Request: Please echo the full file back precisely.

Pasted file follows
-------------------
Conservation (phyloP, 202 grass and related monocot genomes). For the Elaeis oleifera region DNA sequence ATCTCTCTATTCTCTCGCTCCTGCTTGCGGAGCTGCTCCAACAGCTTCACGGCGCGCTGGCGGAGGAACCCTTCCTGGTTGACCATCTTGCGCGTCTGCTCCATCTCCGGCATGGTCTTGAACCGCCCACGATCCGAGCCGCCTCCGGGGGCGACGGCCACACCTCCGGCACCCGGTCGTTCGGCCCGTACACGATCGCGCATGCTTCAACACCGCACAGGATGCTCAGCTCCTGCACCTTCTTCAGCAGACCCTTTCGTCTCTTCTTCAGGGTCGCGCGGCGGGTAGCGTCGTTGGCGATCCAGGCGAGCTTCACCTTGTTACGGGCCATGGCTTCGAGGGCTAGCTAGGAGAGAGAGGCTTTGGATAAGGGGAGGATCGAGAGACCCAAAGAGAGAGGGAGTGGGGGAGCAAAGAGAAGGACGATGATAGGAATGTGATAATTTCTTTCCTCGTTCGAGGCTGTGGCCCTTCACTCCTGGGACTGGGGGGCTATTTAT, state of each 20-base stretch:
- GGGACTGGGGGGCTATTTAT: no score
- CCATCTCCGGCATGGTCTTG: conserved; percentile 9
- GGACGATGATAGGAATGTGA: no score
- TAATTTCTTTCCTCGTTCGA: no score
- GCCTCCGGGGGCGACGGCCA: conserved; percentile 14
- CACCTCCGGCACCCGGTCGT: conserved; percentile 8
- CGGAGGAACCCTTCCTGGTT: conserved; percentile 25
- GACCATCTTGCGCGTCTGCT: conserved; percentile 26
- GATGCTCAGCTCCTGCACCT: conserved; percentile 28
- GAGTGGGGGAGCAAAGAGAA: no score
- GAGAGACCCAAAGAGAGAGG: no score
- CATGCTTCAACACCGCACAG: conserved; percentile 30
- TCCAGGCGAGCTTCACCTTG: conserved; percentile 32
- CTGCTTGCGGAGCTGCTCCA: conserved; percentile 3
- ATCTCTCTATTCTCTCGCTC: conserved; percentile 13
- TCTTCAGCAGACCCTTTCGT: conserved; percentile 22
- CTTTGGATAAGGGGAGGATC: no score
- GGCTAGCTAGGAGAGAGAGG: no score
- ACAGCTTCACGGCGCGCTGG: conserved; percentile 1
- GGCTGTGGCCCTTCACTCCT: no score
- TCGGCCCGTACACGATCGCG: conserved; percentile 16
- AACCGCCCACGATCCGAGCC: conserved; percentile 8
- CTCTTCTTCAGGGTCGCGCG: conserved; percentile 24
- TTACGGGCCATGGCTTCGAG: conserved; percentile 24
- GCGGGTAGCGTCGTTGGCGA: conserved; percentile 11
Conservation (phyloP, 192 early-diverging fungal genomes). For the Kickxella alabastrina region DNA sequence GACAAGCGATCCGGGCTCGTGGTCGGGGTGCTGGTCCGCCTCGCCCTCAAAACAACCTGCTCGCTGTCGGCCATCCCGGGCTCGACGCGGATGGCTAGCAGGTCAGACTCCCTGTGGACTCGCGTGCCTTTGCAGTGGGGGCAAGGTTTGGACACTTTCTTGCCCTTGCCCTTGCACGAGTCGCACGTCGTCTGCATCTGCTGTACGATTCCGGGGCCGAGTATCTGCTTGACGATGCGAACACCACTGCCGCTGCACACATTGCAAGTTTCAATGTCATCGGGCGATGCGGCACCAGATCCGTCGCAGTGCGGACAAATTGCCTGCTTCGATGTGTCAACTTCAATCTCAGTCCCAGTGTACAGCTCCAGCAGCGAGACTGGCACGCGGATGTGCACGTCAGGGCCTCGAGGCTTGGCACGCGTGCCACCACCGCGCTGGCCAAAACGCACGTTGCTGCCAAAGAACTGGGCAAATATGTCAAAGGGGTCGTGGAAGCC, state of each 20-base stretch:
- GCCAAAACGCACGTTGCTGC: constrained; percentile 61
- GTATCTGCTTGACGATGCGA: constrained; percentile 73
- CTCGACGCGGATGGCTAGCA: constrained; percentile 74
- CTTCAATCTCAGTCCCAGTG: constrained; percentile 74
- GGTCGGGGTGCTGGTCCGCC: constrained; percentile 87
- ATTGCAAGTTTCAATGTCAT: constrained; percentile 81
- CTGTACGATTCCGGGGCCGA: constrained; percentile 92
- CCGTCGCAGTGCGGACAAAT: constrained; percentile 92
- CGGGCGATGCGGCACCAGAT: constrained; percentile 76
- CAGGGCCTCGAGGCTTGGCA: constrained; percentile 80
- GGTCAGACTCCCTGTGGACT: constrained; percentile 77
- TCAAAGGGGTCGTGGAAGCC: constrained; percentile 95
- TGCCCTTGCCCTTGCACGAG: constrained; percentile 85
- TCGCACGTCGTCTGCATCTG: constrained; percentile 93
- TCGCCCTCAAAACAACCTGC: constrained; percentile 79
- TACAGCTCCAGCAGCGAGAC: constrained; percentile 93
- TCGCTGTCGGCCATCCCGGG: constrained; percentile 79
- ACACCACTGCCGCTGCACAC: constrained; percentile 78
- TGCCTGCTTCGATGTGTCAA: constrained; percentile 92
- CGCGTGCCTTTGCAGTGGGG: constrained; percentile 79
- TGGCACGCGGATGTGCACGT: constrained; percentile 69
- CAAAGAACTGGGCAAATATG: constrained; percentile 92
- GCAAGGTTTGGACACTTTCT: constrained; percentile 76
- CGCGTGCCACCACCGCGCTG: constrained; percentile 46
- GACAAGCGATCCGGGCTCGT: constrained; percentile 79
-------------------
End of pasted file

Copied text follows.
Conservation (phyloP, 202 grass and related monocot genomes). For the Elaeis oleifera region DNA sequence ATCTCTCTATTCTCTCGCTCCTGCTTGCGGAGCTGCTCCAACAGCTTCACGGCGCGCTGGCGGAGGAACCCTTCCTGGTTGACCATCTTGCGCGTCTGCTCCATCTCCGGCATGGTCTTGAACCGCCCACGATCCGAGCCGCCTCCGGGGGCGACGGCCACACCTCCGGCACCCGGTCGTTCGGCCCGTACACGATCGCGCATGCTTCAACACCGCACAGGATGCTCAGCTCCTGCACCTTCTTCAGCAGACCCTTTCGTCTCTTCTTCAGGGTCGCGCGGCGGGTAGCGTCGTTGGCGATCCAGGCGAGCTTCACCTTGTTACGGGCCATGGCTTCGAGGGCTAGCTAGGAGAGAGAGGCTTTGGATAAGGGGAGGATCGAGAGACCCAAAGAGAGAGGGAGTGGGGGAGCAAAGAGAAGGACGATGATAGGAATGTGATAATTTCTTTCCTCGTTCGAGGCTGTGGCCCTTCACTCCTGGGACTGGGGGGCTATTTAT, state of each 20-base stretch:
- GGGACTGGGGGGCTATTTAT: no score
- CCATCTCCGGCATGGTCTTG: conserved; percentile 9
- GGACGATGATAGGAATGTGA: no score
- TAATTTCTTTCCTCGTTCGA: no score
- GCCTCCGGGGGCGACGGCCA: conserved; percentile 14
- CACCTCCGGCACCCGGTCGT: conserved; percentile 8
- CGGAGGAACCCTTCCTGGTT: conserved; percentile 25
- GACCATCTTGCGCGTCTGCT: conserved; percentile 26
- GATGCTCAGCTCCTGCACCT: conserved; percentile 28
- GAGTGGGGGAGCAAAGAGAA: no score
- GAGAGACCCAAAGAGAGAGG: no score
- CATGCTTCAACACCGCACAG: conserved; percentile 30
- TCCAGGCGAGCTTCACCTTG: conserved; percentile 32
- CTGCTTGCGGAGCTGCTCCA: conserved; percentile 3
- ATCTCTCTATTCTCTCGCTC: conserved; percentile 13
- TCTTCAGCAGACCCTTTCGT: conserved; percentile 22
- CTTTGGATAAGGGGAGGATC: no score
- GGCTAGCTAGGAGAGAGAGG: no score
- ACAGCTTCACGGCGCGCTGG: conserved; percentile 1
- GGCTGTGGCCCTTCACTCCT: no score
- TCGGCCCGTACACGATCGCG: conserved; percentile 16
- AACCGCCCACGATCCGAGCC: conserved; percentile 8
- CTCTTCTTCAGGGTCGCGCG: conserved; percentile 24
- TTACGGGCCATGGCTTCGAG: conserved; percentile 24
- GCGGGTAGCGTCGTTGGCGA: conserved; percentile 11
Conservation (phyloP, 192 early-diverging fungal genomes). For the Kickxella alabastrina region DNA sequence GACAAGCGATCCGGGCTCGTGGTCGGGGTGCTGGTCCGCCTCGCCCTCAAAACAACCTGCTCGCTGTCGGCCATCCCGGGCTCGACGCGGATGGCTAGCAGGTCAGACTCCCTGTGGACTCGCGTGCCTTTGCAGTGGGGGCAAGGTTTGGACACTTTCTTGCCCTTGCCCTTGCACGAGTCGCACGTCGTCTGCATCTGCTGTACGATTCCGGGGCCGAGTATCTGCTTGACGATGCGAACACCACTGCCGCTGCACACATTGCAAGTTTCAATGTCATCGGGCGATGCGGCACCAGATCCGTCGCAGTGCGGACAAATTGCCTGCTTCGATGTGTCAACTTCAATCTCAGTCCCAGTGTACAGCTCCAGCAGCGAGACTGGCACGCGGATGTGCACGTCAGGGCCTCGAGGCTTGGCACGCGTGCCACCACCGCGCTGGCCAAAACGCACGTTGCTGCCAAAGAACTGGGCAAATATGTCAAAGGGGTCGTGGAAGCC, state of each 20-base stretch:
- GCCAAAACGCACGTTGCTGC: constrained; percentile 61
- GTATCTGCTTGACGATGCGA: constrained; percentile 73
- CTCGACGCGGATGGCTAGCA: constrained; percentile 74
- CTTCAATCTCAGTCCCAGTG: constrained; percentile 74
- GGTCGGGGTGCTGGTCCGCC: constrained; percentile 87
- ATTGCAAGTTTCAATGTCAT: constrained; percentile 81
- CTGTACGATTCCGGGGCCGA: constrained; percentile 92
- CCGTCGCAGTGCGGACAAAT: constrained; percentile 92
- CGGGCGATGCGGCACCAGAT: constrained; percentile 76
- CAGGGCCTCGAGGCTTGGCA: constrained; percentile 80
- GGTCAGACTCCCTGTGGACT: constrained; percentile 77
- TCAAAGGGGTCGTGGAAGCC: constrained; percentile 95
- TGCCCTTGCCCTTGCACGAG: constrained; percentile 85
- TCGCACGTCGTCTGCATCTG: constrained; percentile 93
- TCGCCCTCAAAACAACCTGC: constrained; percentile 79
- TACAGCTCCAGCAGCGAGAC: constrained; percentile 93
- TCGCTGTCGGCCATCCCGGG: constrained; percentile 79
- ACACCACTGCCGCTGCACAC: constrained; percentile 78
- TGCCTGCTTCGATGTGTCAA: constrained; percentile 92
- CGCGTGCCTTTGCAGTGGGG: constrained; percentile 79
- TGGCACGCGGATGTGCACGT: constrained; percentile 69
- CAAAGAACTGGGCAAATATG: constrained; percentile 92
- GCAAGGTTTGGACACTTTCT: constrained; percentile 76
- CGCGTGCCACCACCGCGCTG: constrained; percentile 46
- GACAAGCGATCCGGGCTCGT: constrained; percentile 79